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SHP grad Choy sets the stage for NCAA semifinal tennis win

Palo Alto Online Sport
Sacred Heart Prep grad Sara Choy, inserted into Stanford's starting singles lineup for Saturday's NCAA National Women's Tennis semifinal, never missed a beat, helping the third-seeded Cardinal beat No. 2 North Carolina 5-2, and then capture the National Championship on Sunday by defeating Georgia. 
Choy had not played a competitive match for over two months, though having nationally ranked teammates around to play helps. The 119th-ranked Choy gave Stanford a 3-0 lead over the Tar Heels with her 7-5, 6-1 victory over Alle Sanford at No. 6 singles.

Janice Shin finished first, winning her match at No. 5 singles but Michaela Gordon's match, which ended 11 seconds later, was counted in the official score.

"We all hopefully want to clinch and that's something we all strive to do," Shin said. "But we all want to make sure we take care of our match and not let that chance away, so we try to focus on getting our point."

Stanford (27-1) advances to play overall No. 1 seed Georgia (27-1), which beat the Cardinal 4-3 in the semifinals of the USTA Indoor National Championships in February. The match is slated to begin at 2 p.m. Sunday and will be televised on the Tennis Channel.

The Bulldogs only loss was to South Carolina, 4-3, in the finals of the SEC tournament. Georgia's last NCAA title came in a 5-4 victory over Stanford in 2000. Both of Georgia's national titles were victories over the Cardinal, also in 1994.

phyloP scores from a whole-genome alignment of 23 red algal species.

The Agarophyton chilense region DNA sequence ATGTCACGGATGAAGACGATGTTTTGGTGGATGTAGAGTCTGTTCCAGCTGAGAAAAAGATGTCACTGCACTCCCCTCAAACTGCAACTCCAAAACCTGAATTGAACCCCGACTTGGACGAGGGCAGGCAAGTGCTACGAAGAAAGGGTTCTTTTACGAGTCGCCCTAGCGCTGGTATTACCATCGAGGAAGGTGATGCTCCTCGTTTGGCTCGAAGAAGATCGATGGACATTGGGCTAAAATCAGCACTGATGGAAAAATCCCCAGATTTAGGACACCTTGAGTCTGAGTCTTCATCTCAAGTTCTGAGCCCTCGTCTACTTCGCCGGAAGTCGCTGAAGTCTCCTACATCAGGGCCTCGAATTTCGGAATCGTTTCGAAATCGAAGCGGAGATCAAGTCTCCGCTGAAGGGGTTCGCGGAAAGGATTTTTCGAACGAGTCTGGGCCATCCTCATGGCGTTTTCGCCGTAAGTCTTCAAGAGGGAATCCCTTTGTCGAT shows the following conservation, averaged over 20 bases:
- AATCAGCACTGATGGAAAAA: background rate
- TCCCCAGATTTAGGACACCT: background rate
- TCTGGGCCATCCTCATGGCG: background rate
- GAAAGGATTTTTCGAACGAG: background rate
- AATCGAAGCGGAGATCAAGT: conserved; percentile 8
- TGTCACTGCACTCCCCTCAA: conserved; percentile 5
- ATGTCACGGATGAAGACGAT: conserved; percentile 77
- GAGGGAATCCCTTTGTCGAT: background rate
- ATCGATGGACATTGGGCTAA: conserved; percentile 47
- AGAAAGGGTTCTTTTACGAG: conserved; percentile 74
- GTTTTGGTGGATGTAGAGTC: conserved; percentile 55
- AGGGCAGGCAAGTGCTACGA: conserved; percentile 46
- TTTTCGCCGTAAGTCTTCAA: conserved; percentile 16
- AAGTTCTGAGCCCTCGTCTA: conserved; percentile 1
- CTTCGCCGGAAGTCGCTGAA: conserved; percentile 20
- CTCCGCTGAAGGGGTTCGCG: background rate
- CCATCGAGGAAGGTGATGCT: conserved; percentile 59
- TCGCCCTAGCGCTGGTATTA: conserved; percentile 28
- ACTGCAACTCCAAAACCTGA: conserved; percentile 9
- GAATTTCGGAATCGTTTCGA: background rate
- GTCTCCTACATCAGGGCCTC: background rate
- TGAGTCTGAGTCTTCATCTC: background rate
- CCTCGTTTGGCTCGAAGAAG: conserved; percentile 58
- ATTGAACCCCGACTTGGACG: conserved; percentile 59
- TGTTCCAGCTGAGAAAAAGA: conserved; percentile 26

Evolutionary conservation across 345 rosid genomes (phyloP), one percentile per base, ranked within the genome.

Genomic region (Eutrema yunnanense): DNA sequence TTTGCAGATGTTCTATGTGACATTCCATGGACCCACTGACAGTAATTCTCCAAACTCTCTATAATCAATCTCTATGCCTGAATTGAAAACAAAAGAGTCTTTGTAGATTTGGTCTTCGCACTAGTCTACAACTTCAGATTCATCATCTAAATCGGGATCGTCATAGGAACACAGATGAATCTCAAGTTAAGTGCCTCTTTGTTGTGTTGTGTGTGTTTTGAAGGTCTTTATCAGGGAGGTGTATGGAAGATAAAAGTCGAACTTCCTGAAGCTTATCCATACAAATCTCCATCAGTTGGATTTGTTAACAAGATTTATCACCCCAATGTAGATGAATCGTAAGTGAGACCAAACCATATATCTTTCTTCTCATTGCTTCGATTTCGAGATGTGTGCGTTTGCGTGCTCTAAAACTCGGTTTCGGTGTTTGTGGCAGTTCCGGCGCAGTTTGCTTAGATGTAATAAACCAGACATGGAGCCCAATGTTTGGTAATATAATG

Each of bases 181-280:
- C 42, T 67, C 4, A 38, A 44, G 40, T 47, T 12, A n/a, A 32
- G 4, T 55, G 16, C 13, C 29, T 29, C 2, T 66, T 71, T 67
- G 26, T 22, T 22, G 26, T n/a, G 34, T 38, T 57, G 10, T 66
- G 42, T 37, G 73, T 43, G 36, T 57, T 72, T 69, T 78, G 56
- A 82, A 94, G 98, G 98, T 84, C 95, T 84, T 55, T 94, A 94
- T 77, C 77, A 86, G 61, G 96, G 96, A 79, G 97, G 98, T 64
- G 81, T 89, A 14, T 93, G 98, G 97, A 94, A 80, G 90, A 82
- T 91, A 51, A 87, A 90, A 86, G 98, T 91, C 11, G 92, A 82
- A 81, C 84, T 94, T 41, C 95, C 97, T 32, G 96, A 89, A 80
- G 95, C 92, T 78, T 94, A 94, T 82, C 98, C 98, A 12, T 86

North Carolina lost the doubles point for the second straight match and the second overall on the season. That allowed Stanford, which had lost the doubles point in each of its last two matches, to play aggressive in singles.

The lead was extended to 2-0 when Melissa Lord picked up her 100th career singles victory in the form of a 6-1, 6-3 triumph over seventh-ranked Alexa Graham at the No. 2 spot.

After Choy delivered, the Tar Heels cam back with wins at No. 5 and No. 4 singles before Shin and Gordon finished it.

"It's really unusual in a semifinal match to think you're going to get through it and not have some sort of counterattack from the other team," Stanford coach Lele Forood said. "These are very good teams, of course they are going to come back and make their push. They did a really nice job. They forced three matches to three sets."

Said North Carolina coach Brian Kalbas: "Credit to Stanford, when big wins needed to be had, they stepped up. They hit some really good serves, they played aggressively, they played their strengths, and they broke us down a little bit in those situations."

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